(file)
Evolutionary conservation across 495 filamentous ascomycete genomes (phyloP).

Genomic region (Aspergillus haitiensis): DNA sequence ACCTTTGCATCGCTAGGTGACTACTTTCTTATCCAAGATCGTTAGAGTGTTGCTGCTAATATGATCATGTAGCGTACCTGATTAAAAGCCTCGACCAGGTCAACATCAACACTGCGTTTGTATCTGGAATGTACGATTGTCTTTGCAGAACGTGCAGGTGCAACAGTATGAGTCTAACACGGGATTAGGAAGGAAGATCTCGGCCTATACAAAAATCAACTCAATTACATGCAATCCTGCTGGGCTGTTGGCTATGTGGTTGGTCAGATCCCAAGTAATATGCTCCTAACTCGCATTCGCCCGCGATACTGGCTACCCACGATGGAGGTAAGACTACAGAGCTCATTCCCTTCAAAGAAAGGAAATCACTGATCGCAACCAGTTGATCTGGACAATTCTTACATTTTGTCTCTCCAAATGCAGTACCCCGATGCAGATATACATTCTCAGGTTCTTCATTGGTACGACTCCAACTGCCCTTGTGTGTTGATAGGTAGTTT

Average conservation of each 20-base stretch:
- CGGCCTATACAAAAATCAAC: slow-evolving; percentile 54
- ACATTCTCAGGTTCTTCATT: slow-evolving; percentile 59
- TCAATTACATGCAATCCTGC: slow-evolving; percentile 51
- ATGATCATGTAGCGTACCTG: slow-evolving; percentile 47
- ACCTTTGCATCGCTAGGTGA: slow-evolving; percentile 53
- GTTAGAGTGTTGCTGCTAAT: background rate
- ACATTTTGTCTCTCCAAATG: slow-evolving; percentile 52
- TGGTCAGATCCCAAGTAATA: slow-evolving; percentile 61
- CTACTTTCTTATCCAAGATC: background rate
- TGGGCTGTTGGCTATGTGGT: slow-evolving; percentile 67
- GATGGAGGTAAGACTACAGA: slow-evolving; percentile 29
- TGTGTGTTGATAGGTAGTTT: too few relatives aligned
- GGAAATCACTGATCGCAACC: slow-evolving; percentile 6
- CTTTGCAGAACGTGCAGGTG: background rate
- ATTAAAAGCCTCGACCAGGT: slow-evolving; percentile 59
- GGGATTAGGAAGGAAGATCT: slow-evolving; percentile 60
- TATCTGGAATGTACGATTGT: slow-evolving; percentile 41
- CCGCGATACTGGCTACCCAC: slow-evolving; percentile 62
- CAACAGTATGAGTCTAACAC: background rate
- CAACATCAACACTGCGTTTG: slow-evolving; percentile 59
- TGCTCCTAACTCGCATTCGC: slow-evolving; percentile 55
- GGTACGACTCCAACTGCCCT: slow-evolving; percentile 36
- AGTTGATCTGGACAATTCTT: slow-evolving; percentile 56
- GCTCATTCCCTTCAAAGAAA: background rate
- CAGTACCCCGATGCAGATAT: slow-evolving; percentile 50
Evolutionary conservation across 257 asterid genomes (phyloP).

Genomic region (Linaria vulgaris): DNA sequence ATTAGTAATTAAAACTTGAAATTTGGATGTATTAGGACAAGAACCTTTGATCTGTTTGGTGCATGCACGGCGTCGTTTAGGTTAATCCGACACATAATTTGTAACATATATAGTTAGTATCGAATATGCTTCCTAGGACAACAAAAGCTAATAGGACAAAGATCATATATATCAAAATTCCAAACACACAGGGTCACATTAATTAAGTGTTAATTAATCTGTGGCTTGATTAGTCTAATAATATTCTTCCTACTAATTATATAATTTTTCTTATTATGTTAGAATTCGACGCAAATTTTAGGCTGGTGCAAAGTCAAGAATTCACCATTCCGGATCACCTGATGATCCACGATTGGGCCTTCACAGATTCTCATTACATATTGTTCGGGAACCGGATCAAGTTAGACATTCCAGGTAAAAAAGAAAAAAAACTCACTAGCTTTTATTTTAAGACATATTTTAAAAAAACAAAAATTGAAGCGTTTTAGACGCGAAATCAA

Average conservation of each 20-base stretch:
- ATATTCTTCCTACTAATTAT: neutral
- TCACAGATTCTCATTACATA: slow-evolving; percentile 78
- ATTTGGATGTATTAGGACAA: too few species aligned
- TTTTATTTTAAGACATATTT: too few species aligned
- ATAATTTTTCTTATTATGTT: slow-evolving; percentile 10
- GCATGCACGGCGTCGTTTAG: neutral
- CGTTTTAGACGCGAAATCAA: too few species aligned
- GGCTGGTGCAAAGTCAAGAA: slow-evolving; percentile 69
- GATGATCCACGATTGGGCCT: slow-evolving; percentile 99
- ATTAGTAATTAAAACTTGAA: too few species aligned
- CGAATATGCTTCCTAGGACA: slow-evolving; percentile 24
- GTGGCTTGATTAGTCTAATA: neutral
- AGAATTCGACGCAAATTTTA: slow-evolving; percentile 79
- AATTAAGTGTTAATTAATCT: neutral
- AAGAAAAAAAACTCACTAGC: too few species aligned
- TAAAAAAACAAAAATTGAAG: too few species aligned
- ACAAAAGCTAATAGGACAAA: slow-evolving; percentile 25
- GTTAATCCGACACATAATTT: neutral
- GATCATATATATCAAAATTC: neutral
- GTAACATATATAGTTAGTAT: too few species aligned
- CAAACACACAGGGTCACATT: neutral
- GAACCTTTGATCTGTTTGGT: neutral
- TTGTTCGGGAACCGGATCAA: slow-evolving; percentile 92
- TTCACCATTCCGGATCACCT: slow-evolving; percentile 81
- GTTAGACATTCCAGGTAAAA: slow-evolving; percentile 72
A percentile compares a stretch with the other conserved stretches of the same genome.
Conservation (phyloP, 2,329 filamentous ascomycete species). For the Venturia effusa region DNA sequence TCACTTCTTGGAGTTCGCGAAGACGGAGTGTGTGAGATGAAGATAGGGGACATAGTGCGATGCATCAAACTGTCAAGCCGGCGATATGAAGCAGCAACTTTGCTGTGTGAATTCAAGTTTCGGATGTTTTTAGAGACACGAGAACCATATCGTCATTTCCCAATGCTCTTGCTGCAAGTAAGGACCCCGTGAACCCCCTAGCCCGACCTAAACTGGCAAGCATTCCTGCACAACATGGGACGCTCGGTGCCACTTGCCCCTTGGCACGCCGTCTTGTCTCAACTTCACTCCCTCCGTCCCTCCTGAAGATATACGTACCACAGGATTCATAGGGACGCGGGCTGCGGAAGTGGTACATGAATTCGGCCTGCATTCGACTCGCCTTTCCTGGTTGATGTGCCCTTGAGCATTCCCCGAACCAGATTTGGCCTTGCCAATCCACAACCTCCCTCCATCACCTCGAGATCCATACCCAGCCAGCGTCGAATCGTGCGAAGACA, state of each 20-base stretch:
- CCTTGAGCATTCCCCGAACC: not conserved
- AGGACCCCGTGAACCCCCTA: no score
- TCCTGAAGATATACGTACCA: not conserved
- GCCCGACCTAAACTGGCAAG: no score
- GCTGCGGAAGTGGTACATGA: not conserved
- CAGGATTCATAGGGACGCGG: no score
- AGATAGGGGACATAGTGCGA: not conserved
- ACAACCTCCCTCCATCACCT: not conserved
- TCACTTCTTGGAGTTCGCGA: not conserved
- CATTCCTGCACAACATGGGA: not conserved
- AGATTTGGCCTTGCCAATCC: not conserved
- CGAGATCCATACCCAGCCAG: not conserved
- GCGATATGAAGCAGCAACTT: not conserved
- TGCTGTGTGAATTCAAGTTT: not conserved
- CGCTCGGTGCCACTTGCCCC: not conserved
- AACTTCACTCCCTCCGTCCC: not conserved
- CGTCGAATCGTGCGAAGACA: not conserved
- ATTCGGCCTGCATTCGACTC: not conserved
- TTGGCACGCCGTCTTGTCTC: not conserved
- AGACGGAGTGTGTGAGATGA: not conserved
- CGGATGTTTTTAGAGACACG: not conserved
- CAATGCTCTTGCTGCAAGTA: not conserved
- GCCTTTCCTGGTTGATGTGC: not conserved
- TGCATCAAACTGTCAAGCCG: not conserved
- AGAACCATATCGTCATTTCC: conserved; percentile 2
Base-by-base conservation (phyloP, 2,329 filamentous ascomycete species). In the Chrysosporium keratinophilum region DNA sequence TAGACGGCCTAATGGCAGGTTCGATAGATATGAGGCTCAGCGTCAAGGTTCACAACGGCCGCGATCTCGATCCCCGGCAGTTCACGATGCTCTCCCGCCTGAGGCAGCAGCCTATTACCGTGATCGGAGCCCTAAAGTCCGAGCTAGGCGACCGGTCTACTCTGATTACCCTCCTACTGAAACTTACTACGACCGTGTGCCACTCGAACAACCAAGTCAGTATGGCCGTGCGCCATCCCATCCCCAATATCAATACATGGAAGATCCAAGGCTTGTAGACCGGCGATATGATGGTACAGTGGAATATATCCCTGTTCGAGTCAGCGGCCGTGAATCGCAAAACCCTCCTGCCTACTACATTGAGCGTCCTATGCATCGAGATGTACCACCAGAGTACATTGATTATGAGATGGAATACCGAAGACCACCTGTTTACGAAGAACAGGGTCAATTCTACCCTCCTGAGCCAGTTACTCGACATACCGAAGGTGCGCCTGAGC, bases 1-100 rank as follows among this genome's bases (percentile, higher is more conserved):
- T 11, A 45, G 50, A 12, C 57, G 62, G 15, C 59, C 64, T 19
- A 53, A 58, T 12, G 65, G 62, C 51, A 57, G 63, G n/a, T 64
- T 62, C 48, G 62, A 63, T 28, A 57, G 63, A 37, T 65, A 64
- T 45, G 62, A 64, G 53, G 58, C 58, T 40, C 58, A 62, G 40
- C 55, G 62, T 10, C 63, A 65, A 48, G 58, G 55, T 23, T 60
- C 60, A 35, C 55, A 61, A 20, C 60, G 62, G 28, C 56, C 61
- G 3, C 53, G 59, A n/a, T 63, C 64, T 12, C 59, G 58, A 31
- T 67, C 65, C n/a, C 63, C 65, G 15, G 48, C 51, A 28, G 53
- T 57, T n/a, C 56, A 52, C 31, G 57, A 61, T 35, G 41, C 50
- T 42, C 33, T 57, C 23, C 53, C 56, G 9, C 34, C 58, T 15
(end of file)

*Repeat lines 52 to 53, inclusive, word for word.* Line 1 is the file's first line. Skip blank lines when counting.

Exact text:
- CAAACACACAGGGTCACATT: neutral
- GAACCTTTGATCTGTTTGGT: neutral